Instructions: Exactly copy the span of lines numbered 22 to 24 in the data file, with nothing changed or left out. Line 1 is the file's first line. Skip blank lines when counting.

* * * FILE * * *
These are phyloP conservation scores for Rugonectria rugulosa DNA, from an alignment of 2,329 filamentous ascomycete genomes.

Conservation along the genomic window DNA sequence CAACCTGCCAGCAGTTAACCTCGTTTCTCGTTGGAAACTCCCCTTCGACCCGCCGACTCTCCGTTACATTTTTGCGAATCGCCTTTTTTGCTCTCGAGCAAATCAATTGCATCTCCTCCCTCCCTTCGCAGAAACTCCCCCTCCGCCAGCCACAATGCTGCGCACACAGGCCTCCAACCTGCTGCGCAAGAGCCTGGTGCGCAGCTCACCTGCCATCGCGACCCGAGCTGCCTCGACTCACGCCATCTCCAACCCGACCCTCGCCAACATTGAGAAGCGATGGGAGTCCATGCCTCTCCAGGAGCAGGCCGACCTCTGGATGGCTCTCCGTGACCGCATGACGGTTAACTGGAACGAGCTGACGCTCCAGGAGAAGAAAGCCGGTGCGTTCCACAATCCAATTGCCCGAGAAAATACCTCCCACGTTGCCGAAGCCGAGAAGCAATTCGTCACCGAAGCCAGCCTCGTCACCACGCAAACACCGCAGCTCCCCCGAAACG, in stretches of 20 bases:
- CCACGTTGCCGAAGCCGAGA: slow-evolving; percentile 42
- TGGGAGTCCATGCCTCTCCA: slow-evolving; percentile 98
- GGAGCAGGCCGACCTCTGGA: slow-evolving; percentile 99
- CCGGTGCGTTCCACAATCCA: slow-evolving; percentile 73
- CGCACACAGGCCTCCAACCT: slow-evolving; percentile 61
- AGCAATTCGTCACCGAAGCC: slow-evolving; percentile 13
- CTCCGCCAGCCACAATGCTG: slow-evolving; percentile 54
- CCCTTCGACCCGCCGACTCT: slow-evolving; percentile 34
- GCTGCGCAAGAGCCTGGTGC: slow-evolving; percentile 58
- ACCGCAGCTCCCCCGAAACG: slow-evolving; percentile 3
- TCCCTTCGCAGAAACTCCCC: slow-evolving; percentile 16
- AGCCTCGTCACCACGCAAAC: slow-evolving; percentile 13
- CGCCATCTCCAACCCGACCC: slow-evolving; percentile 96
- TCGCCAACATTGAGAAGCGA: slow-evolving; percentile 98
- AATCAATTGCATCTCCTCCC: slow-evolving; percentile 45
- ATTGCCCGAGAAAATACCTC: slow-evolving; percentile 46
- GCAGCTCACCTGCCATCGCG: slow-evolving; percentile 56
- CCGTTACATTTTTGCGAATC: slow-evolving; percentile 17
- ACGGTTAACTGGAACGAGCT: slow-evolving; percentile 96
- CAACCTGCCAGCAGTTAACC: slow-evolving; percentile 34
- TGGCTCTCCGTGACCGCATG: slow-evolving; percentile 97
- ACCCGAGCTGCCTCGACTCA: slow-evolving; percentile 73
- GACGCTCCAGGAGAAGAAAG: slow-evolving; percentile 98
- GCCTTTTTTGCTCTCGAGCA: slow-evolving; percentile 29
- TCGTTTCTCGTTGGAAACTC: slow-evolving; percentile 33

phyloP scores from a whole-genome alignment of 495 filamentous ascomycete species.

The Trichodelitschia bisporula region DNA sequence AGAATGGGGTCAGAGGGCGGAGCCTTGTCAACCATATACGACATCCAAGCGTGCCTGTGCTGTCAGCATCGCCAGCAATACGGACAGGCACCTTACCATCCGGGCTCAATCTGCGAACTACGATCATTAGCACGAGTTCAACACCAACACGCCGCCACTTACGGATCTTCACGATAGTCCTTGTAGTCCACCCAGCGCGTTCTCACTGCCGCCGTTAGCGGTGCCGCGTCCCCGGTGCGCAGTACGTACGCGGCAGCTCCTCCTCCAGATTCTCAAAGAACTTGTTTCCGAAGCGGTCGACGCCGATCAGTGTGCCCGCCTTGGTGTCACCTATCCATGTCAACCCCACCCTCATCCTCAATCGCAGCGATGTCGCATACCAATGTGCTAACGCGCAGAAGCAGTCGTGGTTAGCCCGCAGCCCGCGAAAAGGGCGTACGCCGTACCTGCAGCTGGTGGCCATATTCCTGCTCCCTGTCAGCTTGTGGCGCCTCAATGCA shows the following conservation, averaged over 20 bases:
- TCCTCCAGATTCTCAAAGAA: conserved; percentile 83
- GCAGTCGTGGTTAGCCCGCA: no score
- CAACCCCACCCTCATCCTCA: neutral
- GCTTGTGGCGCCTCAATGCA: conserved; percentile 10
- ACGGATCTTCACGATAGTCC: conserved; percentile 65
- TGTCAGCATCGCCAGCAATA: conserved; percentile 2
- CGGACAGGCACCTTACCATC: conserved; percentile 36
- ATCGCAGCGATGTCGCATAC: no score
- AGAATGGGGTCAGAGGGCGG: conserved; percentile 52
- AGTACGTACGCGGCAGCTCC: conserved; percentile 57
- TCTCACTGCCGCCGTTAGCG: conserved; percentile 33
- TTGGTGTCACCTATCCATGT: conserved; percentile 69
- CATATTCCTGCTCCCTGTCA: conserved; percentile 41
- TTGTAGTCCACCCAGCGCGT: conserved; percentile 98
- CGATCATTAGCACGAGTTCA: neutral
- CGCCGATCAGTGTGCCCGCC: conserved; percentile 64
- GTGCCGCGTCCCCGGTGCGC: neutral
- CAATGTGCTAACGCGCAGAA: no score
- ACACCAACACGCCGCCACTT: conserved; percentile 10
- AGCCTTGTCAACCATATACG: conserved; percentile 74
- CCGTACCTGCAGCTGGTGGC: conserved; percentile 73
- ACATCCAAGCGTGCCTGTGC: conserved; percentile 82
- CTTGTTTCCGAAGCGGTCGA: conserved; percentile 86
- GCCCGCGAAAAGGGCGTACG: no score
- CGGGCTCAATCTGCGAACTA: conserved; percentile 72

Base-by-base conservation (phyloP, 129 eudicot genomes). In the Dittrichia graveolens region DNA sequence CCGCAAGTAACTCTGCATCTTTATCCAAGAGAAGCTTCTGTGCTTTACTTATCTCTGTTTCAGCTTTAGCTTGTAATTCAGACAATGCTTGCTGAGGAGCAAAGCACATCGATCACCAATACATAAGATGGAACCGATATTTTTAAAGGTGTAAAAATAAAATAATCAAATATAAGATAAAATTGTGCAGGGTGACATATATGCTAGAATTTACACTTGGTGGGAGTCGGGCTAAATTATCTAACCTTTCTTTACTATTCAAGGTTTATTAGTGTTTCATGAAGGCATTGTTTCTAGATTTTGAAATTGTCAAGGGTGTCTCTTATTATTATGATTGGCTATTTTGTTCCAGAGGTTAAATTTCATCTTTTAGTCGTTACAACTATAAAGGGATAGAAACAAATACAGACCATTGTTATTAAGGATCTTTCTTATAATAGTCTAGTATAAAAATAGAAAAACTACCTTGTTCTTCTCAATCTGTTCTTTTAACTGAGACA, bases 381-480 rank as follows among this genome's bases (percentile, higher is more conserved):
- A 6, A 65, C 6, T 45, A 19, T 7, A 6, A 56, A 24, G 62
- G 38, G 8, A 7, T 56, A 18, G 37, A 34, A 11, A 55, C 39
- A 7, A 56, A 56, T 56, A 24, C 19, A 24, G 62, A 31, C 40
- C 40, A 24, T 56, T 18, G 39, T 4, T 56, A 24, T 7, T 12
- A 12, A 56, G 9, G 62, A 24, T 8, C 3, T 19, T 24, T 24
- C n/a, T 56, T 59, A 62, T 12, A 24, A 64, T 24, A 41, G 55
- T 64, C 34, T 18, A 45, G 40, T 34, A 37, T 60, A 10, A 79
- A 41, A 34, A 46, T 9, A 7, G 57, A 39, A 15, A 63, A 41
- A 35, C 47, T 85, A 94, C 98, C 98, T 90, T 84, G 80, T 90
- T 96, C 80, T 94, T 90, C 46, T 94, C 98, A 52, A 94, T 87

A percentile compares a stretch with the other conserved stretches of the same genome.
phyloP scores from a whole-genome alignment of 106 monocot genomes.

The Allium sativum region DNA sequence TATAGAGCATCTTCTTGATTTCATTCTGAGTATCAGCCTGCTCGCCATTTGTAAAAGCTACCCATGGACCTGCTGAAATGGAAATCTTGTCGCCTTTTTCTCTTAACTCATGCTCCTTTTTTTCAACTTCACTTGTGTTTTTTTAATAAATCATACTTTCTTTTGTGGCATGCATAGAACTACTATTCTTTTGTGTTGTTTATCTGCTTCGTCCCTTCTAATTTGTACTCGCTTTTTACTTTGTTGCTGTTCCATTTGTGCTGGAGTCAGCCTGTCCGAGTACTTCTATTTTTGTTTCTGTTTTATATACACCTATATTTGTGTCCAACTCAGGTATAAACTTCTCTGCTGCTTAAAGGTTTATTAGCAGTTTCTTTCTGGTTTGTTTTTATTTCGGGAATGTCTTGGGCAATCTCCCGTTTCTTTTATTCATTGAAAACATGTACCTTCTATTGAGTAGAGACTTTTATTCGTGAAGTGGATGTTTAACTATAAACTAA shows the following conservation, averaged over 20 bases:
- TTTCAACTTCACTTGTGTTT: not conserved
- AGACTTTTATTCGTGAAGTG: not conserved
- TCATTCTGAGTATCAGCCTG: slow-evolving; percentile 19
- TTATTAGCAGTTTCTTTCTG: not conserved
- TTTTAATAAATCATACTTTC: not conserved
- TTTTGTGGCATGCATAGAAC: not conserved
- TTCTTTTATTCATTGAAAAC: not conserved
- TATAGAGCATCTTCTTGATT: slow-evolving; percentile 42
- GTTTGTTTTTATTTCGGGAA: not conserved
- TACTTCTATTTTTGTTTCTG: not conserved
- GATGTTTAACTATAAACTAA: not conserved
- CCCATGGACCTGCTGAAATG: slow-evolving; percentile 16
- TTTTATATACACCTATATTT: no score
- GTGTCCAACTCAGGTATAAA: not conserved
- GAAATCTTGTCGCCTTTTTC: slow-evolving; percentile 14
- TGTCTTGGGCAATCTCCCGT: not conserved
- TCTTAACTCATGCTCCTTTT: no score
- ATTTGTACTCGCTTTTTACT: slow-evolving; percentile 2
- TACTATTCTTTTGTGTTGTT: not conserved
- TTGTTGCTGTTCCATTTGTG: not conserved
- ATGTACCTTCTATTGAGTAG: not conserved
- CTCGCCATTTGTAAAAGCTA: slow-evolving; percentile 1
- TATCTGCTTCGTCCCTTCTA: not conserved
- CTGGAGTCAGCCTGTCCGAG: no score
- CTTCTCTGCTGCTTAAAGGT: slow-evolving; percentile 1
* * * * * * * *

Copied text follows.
- CAACCTGCCAGCAGTTAACC: slow-evolving; percentile 34
- TGGCTCTCCGTGACCGCATG: slow-evolving; percentile 97
- ACCCGAGCTGCCTCGACTCA: slow-evolving; percentile 73